Aware of a kind of breathlessness about her, she managed to say: ‘Who on earth are you?'
‘A newspaper man,’ he remarked, non-committally.
Susan flushed beneath his gaze, annoyed at feeling suddenly so inadequate. Being a tall girl herself, she usually was on eye-level terms with the men of her acquaintance. This man dwarfed her, and immediately put her at a disadvantage.
‘The … the cocktail party guests usually use the front door,’ she said, managing to sound cool, though she felt far from it.
He shrugged his broad shoulders and lit a cigar.
‘I prefer to see A.B. alone,’ he answered smoothly.
Susan ran a tongue over her dry lips. ‘Really! And will she want to see you?'
‘I think so,’ he murmured. ‘Amanda and I are old friends. Unfortunately we seldom see anything of each other.'
‘Well, if you go through you can see her now,’ said Susan, running a nervous hand through her hair.
‘I'll wait until the rabble have gone, if you don't mind,’ he replied casually. ‘I've been abroad for some considerable time, and I'd like to see the old girl alone.'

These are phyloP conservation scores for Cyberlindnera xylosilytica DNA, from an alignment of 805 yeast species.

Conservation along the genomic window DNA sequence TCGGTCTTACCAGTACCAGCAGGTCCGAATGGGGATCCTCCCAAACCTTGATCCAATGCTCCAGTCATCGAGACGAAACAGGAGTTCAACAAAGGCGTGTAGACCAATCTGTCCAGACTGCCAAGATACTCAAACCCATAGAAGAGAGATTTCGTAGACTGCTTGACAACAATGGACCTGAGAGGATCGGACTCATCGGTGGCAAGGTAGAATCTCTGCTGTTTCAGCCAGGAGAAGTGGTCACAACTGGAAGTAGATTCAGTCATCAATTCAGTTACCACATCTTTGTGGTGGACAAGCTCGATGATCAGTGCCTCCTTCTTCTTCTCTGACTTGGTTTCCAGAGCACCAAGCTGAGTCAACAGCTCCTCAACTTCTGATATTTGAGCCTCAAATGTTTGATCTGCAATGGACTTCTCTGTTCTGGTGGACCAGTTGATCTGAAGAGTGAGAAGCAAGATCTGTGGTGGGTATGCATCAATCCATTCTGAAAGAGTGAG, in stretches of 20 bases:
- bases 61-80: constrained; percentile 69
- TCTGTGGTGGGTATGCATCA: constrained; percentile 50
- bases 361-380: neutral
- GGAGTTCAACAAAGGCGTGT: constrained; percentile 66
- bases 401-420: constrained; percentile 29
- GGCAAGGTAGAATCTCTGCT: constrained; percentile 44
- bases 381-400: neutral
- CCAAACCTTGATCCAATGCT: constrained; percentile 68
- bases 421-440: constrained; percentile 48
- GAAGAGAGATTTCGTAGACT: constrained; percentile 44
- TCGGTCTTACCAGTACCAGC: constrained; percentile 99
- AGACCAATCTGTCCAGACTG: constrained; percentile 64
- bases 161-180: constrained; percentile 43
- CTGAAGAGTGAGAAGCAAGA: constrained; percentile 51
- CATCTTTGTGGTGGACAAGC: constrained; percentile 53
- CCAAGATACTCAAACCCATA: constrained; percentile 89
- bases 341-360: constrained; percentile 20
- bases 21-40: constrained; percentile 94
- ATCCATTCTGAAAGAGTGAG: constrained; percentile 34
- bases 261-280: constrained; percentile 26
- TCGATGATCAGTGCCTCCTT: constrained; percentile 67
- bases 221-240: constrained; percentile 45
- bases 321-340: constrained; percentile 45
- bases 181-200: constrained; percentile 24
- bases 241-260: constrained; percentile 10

Susan was shocked. How dare he address Amanda Blake as ‘the old girl'? Who was he?
She turned to go intending to tell Amanda immediately that he was here. After all, she only had his word that he knew her employer at all. But he caught her wrist as she passed him and stopped her.
‘Don't go,’ he murmured. ‘Stay and keep me company. How about getting me a drink?'
Susan wrenched her wrist out of his grasp. His touch had sent the blood pounding through her veins, and she realized with horror at her own duplicity that she had enjoyed the feel of those hard fingers gripping her arm.
‘If you want a drink, you'll have to go in there for it,’ she said angrily.
He grinned. ‘If I remember correctly, A.B. used to keep a bottle of Scotch in the cupboard over the refrigerator, for medicinal purposes such as this.'